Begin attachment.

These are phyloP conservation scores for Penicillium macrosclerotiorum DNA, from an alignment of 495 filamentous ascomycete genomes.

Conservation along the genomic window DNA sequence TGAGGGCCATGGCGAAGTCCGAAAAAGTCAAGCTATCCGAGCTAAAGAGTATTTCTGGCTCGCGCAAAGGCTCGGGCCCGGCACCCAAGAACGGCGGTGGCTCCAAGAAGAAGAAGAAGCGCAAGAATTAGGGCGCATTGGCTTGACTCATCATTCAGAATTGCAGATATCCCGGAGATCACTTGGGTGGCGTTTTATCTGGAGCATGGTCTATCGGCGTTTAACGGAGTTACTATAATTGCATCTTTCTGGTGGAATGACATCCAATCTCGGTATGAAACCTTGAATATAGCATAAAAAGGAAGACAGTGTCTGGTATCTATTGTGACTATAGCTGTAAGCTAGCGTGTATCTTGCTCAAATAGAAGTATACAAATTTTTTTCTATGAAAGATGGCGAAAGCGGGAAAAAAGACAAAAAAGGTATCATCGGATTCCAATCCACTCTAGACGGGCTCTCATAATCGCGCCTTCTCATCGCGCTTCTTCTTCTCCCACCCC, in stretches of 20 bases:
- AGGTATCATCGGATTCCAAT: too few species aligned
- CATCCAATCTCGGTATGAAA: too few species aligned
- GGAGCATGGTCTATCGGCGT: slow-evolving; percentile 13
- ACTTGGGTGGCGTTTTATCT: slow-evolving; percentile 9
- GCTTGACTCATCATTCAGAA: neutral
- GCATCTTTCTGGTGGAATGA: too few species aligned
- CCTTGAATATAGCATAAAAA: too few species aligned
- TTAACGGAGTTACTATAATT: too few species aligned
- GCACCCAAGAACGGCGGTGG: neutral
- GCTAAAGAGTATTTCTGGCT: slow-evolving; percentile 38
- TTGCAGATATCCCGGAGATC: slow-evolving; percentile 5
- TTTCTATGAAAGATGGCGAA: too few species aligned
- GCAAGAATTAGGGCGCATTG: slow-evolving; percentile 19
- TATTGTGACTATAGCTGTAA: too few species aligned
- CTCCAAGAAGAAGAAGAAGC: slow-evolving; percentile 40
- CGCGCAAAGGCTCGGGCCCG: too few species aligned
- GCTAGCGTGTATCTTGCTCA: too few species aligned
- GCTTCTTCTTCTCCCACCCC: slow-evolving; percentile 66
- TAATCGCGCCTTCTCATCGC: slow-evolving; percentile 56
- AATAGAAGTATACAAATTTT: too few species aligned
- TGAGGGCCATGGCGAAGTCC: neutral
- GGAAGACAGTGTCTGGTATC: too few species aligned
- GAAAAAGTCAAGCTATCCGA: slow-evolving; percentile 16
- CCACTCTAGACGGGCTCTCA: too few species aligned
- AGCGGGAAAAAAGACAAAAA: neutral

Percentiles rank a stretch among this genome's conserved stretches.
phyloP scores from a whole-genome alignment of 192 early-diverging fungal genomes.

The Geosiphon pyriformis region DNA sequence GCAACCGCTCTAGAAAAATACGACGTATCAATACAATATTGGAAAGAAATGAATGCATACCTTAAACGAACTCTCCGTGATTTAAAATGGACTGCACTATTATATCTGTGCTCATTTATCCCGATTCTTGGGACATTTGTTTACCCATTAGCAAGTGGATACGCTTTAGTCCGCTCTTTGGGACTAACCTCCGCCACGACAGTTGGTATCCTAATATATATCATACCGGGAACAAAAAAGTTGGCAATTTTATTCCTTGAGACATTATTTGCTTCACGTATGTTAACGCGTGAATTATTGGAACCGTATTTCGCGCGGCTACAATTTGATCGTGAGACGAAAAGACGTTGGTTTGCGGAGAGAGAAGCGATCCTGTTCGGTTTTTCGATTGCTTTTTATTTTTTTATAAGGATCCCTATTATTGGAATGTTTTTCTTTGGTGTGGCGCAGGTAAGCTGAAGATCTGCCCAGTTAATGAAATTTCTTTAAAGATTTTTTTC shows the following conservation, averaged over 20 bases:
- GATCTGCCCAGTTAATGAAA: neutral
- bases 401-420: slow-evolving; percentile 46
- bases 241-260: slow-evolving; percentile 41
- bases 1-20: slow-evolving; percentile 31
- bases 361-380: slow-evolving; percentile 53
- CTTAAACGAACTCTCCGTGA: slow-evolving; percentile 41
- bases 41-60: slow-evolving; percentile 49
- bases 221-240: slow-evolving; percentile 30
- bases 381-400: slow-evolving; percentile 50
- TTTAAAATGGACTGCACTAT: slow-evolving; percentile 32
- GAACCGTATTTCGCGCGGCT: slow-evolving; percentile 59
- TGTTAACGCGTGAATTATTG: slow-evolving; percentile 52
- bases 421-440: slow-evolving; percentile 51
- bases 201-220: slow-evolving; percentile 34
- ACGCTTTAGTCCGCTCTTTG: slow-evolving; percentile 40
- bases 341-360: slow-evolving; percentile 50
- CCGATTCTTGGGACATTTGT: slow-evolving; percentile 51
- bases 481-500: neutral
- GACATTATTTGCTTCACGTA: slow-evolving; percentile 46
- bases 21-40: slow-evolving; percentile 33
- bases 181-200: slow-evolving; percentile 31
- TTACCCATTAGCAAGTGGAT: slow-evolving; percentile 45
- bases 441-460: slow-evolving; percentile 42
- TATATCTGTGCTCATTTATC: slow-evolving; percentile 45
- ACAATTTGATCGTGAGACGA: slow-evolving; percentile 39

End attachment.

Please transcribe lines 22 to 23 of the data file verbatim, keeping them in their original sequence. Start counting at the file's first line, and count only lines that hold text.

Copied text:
- AATAGAAGTATACAAATTTT: too few species aligned
- TGAGGGCCATGGCGAAGTCC: neutral